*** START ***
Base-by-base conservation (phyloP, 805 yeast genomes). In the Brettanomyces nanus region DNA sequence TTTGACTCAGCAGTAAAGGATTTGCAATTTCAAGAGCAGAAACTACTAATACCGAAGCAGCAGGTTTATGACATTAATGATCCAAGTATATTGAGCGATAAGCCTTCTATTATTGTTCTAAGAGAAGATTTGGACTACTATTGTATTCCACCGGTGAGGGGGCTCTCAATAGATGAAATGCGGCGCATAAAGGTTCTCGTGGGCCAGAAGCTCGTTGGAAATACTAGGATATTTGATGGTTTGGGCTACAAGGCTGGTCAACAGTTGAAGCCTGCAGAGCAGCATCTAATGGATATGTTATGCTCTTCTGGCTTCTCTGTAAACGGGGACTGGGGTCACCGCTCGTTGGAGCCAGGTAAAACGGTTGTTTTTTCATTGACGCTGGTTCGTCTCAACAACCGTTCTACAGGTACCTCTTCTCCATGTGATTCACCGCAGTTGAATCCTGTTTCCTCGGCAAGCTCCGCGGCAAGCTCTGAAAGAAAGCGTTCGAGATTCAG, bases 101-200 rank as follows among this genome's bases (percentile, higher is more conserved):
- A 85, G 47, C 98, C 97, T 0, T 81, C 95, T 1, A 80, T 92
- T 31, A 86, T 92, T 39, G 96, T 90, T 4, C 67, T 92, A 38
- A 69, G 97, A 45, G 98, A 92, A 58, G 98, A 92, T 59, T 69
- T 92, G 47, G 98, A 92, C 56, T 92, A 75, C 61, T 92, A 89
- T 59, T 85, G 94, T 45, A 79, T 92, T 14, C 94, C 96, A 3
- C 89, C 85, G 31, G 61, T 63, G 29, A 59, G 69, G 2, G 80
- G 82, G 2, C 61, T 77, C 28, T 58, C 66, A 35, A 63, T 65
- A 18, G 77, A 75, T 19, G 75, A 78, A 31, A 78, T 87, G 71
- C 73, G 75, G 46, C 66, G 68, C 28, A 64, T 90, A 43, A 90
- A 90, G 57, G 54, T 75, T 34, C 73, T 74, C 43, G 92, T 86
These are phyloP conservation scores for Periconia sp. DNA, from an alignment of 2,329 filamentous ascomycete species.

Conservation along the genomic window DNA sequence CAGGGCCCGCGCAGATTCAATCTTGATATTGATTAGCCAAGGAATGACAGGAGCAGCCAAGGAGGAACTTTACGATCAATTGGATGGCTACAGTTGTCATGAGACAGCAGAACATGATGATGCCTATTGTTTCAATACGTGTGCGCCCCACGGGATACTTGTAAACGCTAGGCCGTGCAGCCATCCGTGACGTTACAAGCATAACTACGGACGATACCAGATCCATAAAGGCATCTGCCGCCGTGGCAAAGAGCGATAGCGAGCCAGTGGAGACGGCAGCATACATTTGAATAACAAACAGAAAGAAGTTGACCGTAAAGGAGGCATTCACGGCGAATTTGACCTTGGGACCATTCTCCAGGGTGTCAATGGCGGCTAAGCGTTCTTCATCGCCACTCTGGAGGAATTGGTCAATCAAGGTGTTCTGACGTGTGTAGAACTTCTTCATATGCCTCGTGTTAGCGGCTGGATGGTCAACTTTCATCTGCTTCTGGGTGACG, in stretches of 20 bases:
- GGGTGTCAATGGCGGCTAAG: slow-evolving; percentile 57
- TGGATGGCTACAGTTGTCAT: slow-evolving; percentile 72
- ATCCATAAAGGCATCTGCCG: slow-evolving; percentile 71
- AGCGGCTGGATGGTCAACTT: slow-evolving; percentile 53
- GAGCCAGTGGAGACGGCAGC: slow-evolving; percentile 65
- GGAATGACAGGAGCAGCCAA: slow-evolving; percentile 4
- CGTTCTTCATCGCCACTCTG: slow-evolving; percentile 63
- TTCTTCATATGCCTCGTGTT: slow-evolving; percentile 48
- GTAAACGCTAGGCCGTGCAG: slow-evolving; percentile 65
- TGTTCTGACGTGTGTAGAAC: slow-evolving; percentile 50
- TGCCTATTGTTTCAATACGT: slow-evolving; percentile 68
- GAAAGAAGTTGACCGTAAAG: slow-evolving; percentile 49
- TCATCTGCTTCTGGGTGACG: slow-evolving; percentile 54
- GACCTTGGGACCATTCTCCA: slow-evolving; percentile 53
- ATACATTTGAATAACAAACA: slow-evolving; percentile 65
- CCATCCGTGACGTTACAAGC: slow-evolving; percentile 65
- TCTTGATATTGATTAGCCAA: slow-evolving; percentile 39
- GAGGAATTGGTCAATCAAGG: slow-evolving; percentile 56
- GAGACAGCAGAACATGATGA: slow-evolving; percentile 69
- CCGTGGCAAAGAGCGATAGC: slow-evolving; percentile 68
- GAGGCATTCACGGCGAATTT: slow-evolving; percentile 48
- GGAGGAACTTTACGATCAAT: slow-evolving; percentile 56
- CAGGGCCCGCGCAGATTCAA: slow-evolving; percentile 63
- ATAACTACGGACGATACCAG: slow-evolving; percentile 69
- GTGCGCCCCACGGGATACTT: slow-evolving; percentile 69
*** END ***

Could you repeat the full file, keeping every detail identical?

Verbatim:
Base-by-base conservation (phyloP, 805 yeast genomes). In the Brettanomyces nanus region DNA sequence TTTGACTCAGCAGTAAAGGATTTGCAATTTCAAGAGCAGAAACTACTAATACCGAAGCAGCAGGTTTATGACATTAATGATCCAAGTATATTGAGCGATAAGCCTTCTATTATTGTTCTAAGAGAAGATTTGGACTACTATTGTATTCCACCGGTGAGGGGGCTCTCAATAGATGAAATGCGGCGCATAAAGGTTCTCGTGGGCCAGAAGCTCGTTGGAAATACTAGGATATTTGATGGTTTGGGCTACAAGGCTGGTCAACAGTTGAAGCCTGCAGAGCAGCATCTAATGGATATGTTATGCTCTTCTGGCTTCTCTGTAAACGGGGACTGGGGTCACCGCTCGTTGGAGCCAGGTAAAACGGTTGTTTTTTCATTGACGCTGGTTCGTCTCAACAACCGTTCTACAGGTACCTCTTCTCCATGTGATTCACCGCAGTTGAATCCTGTTTCCTCGGCAAGCTCCGCGGCAAGCTCTGAAAGAAAGCGTTCGAGATTCAG, bases 101-200 rank as follows among this genome's bases (percentile, higher is more conserved):
- A 85, G 47, C 98, C 97, T 0, T 81, C 95, T 1, A 80, T 92
- T 31, A 86, T 92, T 39, G 96, T 90, T 4, C 67, T 92, A 38
- A 69, G 97, A 45, G 98, A 92, A 58, G 98, A 92, T 59, T 69
- T 92, G 47, G 98, A 92, C 56, T 92, A 75, C 61, T 92, A 89
- T 59, T 85, G 94, T 45, A 79, T 92, T 14, C 94, C 96, A 3
- C 89, C 85, G 31, G 61, T 63, G 29, A 59, G 69, G 2, G 80
- G 82, G 2, C 61, T 77, C 28, T 58, C 66, A 35, A 63, T 65
- A 18, G 77, A 75, T 19, G 75, A 78, A 31, A 78, T 87, G 71
- C 73, G 75, G 46, C 66, G 68, C 28, A 64, T 90, A 43, A 90
- A 90, G 57, G 54, T 75, T 34, C 73, T 74, C 43, G 92, T 86
These are phyloP conservation scores for Periconia sp. DNA, from an alignment of 2,329 filamentous ascomycete species.

Conservation along the genomic window DNA sequence CAGGGCCCGCGCAGATTCAATCTTGATATTGATTAGCCAAGGAATGACAGGAGCAGCCAAGGAGGAACTTTACGATCAATTGGATGGCTACAGTTGTCATGAGACAGCAGAACATGATGATGCCTATTGTTTCAATACGTGTGCGCCCCACGGGATACTTGTAAACGCTAGGCCGTGCAGCCATCCGTGACGTTACAAGCATAACTACGGACGATACCAGATCCATAAAGGCATCTGCCGCCGTGGCAAAGAGCGATAGCGAGCCAGTGGAGACGGCAGCATACATTTGAATAACAAACAGAAAGAAGTTGACCGTAAAGGAGGCATTCACGGCGAATTTGACCTTGGGACCATTCTCCAGGGTGTCAATGGCGGCTAAGCGTTCTTCATCGCCACTCTGGAGGAATTGGTCAATCAAGGTGTTCTGACGTGTGTAGAACTTCTTCATATGCCTCGTGTTAGCGGCTGGATGGTCAACTTTCATCTGCTTCTGGGTGACG, in stretches of 20 bases:
- GGGTGTCAATGGCGGCTAAG: slow-evolving; percentile 57
- TGGATGGCTACAGTTGTCAT: slow-evolving; percentile 72
- ATCCATAAAGGCATCTGCCG: slow-evolving; percentile 71
- AGCGGCTGGATGGTCAACTT: slow-evolving; percentile 53
- GAGCCAGTGGAGACGGCAGC: slow-evolving; percentile 65
- GGAATGACAGGAGCAGCCAA: slow-evolving; percentile 4
- CGTTCTTCATCGCCACTCTG: slow-evolving; percentile 63
- TTCTTCATATGCCTCGTGTT: slow-evolving; percentile 48
- GTAAACGCTAGGCCGTGCAG: slow-evolving; percentile 65
- TGTTCTGACGTGTGTAGAAC: slow-evolving; percentile 50
- TGCCTATTGTTTCAATACGT: slow-evolving; percentile 68
- GAAAGAAGTTGACCGTAAAG: slow-evolving; percentile 49
- TCATCTGCTTCTGGGTGACG: slow-evolving; percentile 54
- GACCTTGGGACCATTCTCCA: slow-evolving; percentile 53
- ATACATTTGAATAACAAACA: slow-evolving; percentile 65
- CCATCCGTGACGTTACAAGC: slow-evolving; percentile 65
- TCTTGATATTGATTAGCCAA: slow-evolving; percentile 39
- GAGGAATTGGTCAATCAAGG: slow-evolving; percentile 56
- GAGACAGCAGAACATGATGA: slow-evolving; percentile 69
- CCGTGGCAAAGAGCGATAGC: slow-evolving; percentile 68
- GAGGCATTCACGGCGAATTT: slow-evolving; percentile 48
- GGAGGAACTTTACGATCAAT: slow-evolving; percentile 56
- CAGGGCCCGCGCAGATTCAA: slow-evolving; percentile 63
- ATAACTACGGACGATACCAG: slow-evolving; percentile 69
- GTGCGCCCCACGGGATACTT: slow-evolving; percentile 69